10. When the pastry comes out of the oven, divide the pieces of chicken amongst the pastry vents, then the veg, then drizzle the gravy - or whatever filling you've chosen - and serve them immediately. If you'd like them hotter you can pop them back in the oven for 10 minutes, but they were more than adequate as they were.

   They don't look like much, these tiny pies, but one was surprisingly filling! I actually didn't feel hungry again for 2 hours, and that helped keep me from snacking on bad things which was important in my spring cleaning. I have another idea for these that I intend to try soon!

Tuesday, 26 May 2015

Apple Rose Tarts

   Sweet little rose-shaped apple tarts. That's what I made. I can't believe how well they came out, and even more so how easy they were! Seriously! Anyone can do them, and they're perfect for a spring picnic or tea party!
   You literally just need some apples, lemon juice, puff pastry and apricot jam. You can use frozen puff pastry, or you can make it yourself like I did, and by making it yourself you can make them a little healthier by replacing the butter with coconut oil, and all-purpose flour with white whole meal flour. It won't cut the calories, but 'healthy' doesn't mean 'low calorie', it means 'nutritional'. The coconut oil adds many more nutritional benefits than any other fat does without compromising at all on taste or texture (you can't taste the coconut at all), and so does the whole meal flour when compared to plain flour, including fibre.

Puff Pastry:
250g white whole meal flour (or all-purpose)
250g coconut oil (or butter) room temperature
pinch of salt
150ml water

1 small apple per tart
3 teaspoons of apricot jam or preserve
2 teaspoons of water
juice of one lemon

1. For the pastry: combine salt and flour in a bowl and rub in the coconut oil. Don't over-mix, you want the coconut oil to remain about the size of peas.
2. Make a little well in the centre of the mixture and pour in the water. Mix it with your hands to create your dough.
3. Cover the bowl with clingfilm and leave it in the fridge for 30 minutes.
4. Turn the cooled dough out onto a powdered surface and roll it out in one direction so it's about 3 times as long as it is wide. Fold the top third down over the middle then the bottom third up and over again, turn it 90 degrees and roll it out in one direction again so that it's 3 times as long as it is wide.
5. Fold the dough again then set back in the bowl, cover and put back in the fridge for another 30 minutes. The uncooked puff pastry dough can be frozen and kept for 6 months.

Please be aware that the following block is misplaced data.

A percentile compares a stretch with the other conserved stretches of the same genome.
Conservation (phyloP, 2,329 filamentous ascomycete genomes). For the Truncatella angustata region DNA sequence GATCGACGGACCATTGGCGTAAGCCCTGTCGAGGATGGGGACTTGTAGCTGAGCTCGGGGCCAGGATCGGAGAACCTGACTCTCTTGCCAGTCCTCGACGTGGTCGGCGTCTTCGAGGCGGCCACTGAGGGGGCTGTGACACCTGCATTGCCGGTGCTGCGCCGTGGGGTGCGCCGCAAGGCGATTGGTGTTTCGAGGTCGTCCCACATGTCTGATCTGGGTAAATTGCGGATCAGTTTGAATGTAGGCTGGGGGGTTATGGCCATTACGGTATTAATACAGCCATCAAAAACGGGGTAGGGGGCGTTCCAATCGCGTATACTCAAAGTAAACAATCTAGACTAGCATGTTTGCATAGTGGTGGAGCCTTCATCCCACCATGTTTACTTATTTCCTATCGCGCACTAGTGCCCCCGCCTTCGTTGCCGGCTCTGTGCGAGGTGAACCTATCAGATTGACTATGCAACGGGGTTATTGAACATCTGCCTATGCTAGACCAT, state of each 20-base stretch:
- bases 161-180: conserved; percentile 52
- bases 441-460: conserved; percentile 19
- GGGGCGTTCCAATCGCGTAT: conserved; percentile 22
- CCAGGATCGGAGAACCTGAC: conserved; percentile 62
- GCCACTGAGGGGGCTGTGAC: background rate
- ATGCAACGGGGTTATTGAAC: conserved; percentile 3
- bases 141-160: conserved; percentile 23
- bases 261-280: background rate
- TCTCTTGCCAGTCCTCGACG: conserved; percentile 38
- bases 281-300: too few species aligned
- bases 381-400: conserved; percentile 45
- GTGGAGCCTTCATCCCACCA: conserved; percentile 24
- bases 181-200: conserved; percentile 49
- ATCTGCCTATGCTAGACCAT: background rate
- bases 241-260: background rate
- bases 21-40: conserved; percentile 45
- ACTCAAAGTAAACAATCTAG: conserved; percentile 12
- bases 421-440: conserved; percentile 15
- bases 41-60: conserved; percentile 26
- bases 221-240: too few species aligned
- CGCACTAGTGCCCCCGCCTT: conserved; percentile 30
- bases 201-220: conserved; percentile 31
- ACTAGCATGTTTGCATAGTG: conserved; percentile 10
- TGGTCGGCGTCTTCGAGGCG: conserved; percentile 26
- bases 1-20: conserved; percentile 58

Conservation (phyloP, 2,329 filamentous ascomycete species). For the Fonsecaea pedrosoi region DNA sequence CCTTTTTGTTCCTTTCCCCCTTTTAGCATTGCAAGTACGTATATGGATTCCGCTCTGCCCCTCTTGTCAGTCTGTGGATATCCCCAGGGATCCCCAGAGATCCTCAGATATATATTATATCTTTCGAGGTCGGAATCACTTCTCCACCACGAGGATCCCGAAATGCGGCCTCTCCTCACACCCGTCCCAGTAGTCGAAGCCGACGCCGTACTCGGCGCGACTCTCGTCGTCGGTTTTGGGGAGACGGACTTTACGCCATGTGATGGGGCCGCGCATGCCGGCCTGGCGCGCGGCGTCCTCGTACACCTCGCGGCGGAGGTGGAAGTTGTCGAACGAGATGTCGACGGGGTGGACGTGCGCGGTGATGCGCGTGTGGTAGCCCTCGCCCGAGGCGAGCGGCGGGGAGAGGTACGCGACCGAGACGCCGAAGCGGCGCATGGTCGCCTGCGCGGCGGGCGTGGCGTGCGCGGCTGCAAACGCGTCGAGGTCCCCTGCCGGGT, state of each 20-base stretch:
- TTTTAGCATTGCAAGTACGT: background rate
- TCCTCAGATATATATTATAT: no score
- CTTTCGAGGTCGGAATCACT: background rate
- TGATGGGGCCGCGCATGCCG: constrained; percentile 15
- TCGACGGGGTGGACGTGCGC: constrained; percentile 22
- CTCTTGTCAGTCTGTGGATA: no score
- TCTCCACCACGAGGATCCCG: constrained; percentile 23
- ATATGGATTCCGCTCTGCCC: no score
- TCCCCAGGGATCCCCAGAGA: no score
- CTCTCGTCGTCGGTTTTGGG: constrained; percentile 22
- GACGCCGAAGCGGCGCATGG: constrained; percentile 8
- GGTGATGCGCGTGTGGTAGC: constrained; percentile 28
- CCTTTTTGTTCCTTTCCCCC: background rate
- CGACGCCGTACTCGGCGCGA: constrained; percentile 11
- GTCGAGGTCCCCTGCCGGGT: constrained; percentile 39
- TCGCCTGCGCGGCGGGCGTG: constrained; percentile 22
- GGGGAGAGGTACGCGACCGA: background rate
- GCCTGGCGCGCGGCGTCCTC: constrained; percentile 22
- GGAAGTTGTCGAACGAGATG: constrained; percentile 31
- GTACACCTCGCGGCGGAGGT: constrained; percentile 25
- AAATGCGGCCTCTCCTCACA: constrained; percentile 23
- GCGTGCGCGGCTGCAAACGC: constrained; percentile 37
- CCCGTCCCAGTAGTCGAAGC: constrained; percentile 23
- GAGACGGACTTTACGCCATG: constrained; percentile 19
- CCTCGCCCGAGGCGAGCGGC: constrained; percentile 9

6. Once the pastry is done, get a cupcake pan out and have it on hand. Flour the pan's cavities and pre-heat the oven to gas mark 5/190 C/375 F.
7. Cut your apples in half and core them, then slice them finely.
8. In a heat-proof bowl half-filled with water, squeeze in the lemon juice, then add the apple pieces and microwave for 3 minutes. This will soften and preserve the apple pieces against the heat, making them flexible.
9. In another heat-proof bowl or jug, add the three tea spoons of apricot jam/preserve and the two teaspoons of water and heat in the microwave for 1 minute.
10. Take your pastry and roll it out to about 3-5mm thick. Cut strips about 25cm long by 6cm wide. Each strip will make one tart.

11. Now you'll need to work fast. I found this out the hard way. Spread a little bit of the apricot preserve over one strip, then place the apple slices along the top, overlapping them.
12. Fold the pastry length-ways so that the apple pieces are tucked in.
13. Begin rolling it up from one end to the other and then put it in one of the cupcake pan's cavities. If you're concerned that it will unroll, make sure the part of the pastry touching the edge of the cavity is the end. They might seem small but the pastry will - you guessed it - puff out and fill the cavity once it's cooked.

14. Make the next tart as quickly as you can and set in the next cavity and so on until you have the number you need.
   The reason you have to move quickly and make one tart at a time is that the apricot mixture will soak into the pastry and it will fall apart. You won't be able to get it off of the work surface. It's awful. So while my image shows two pastry strips with apricot preserve...well, they didn't work. I made them quickly and one at a time after that and avoided the problem entirely.
15. Put the pan in the oven and cook for about 30 minutes, then set them aside so that they fully cool. Don't try to remove them before them or they will break. I'm very impatient but I've learned my lesson in the past about removing cakes and pastries too soon. You can always heat them back up if you'd like them warm.

   The apple skin will probably burn a little but none of it will taste it. The lemon juice and water you soaked the apple in preserves the taste and keeps it from burning, and the apricot preserve acts as a glue as well as a little more sweetness.

Monday, 25 May 2015